The structural model of the Entry, Descent and Landing Demonstrator Module, or EDM, of ESA’s 2016 ExoMars mission has been subjected to a series of intense shaker tests to simulate the rigours of launching into space.
EDM will be launched to Mars together with the Trace Gas Orbiter and will test key landing technologies in preparation for the 2018 ExoMars rover mission and subsequent missions to Mars.
The orbiter will search for evidence of methane and other atmospheric gases that could be signatures of active biological or geological processes. It will also act as a relay for EDM and the ExoMars rover, which will search the planet’s surface and drill to depths of 2 m, looking for signs of life, past and present.
Before being launched to the Red Planet, each component of the mission must undergo thorough testing to certify it for the journey from Earth to the surface of Mars, and for the harsh space environment.
EDM arrived at ESTEC, ESA’s technical centre in Noordwijk, the Netherlands, in mid-February, on a lorry from the Turin facility of Thales Alenia Space in Italy.
After unpacking in one of ESTEC’s cleanrooms, it was subjected to a leak-test, to verify the bio-seal between its main structural elements, the aeroshell, front shield and back cover.
The bio-seal prevents contamination of the inside of EDM from Earth-borne organisms during ground transportation and testing.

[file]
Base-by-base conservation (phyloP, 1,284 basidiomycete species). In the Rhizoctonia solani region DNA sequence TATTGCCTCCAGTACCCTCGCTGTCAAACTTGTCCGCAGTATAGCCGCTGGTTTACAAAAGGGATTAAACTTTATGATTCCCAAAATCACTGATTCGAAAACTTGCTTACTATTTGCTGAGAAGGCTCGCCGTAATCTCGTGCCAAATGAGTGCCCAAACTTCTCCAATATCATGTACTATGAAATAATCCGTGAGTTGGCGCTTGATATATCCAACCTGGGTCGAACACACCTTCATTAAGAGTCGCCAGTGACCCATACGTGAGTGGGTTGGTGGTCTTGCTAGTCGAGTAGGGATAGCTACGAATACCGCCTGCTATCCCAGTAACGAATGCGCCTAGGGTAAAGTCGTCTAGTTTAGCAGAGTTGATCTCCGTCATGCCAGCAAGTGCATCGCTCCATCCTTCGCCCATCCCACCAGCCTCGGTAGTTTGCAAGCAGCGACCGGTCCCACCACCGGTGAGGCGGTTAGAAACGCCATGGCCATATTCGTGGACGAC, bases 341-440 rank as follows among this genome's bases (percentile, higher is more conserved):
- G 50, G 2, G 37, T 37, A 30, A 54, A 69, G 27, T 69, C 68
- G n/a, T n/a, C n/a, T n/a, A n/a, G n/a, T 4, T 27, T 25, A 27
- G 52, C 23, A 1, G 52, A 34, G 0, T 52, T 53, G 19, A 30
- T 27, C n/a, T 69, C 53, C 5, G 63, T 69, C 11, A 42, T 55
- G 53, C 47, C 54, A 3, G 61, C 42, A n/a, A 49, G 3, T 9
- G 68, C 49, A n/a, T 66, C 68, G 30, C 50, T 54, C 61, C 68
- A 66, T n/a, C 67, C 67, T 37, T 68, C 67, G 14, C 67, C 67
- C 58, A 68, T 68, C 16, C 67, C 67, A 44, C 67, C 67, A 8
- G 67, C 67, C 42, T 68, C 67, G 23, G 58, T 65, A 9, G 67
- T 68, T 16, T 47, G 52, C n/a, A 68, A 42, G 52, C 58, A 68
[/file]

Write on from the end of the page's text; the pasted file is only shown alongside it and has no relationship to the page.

After that, EDM has undergone a series of vibration tests on the ESTEC Test Centre Multishaker and QUAD shaker. These intense tests qualify the spacecraft design by ensuring that it will be able to withstand the vibrations it will experience when it lifts off on a Proton rocket in 2016.
During the tests, EDM was mounted on a table where it was shaken up and down or from side to side for several minutes over a frequency range of 5 Hz to 2 kHz.
Afterwards, another leak demonstrated that the bio-seal had not been degraded by the vibration tests.
The EDM structural model has now returned to the Turin factory, where it will undergo further structural testing. This will include tests to simulate entering the martian atmosphere and deploying the module’s parachutes.
At Mars, EDM will hit the atmosphere at 21 000 km/h, decelerating to just 15 km/h in less than 8 minutes.
The ExoMars missions in 2016 and 2018 are being performed by ESA in partnership with Russia’s Roscosmos space agency.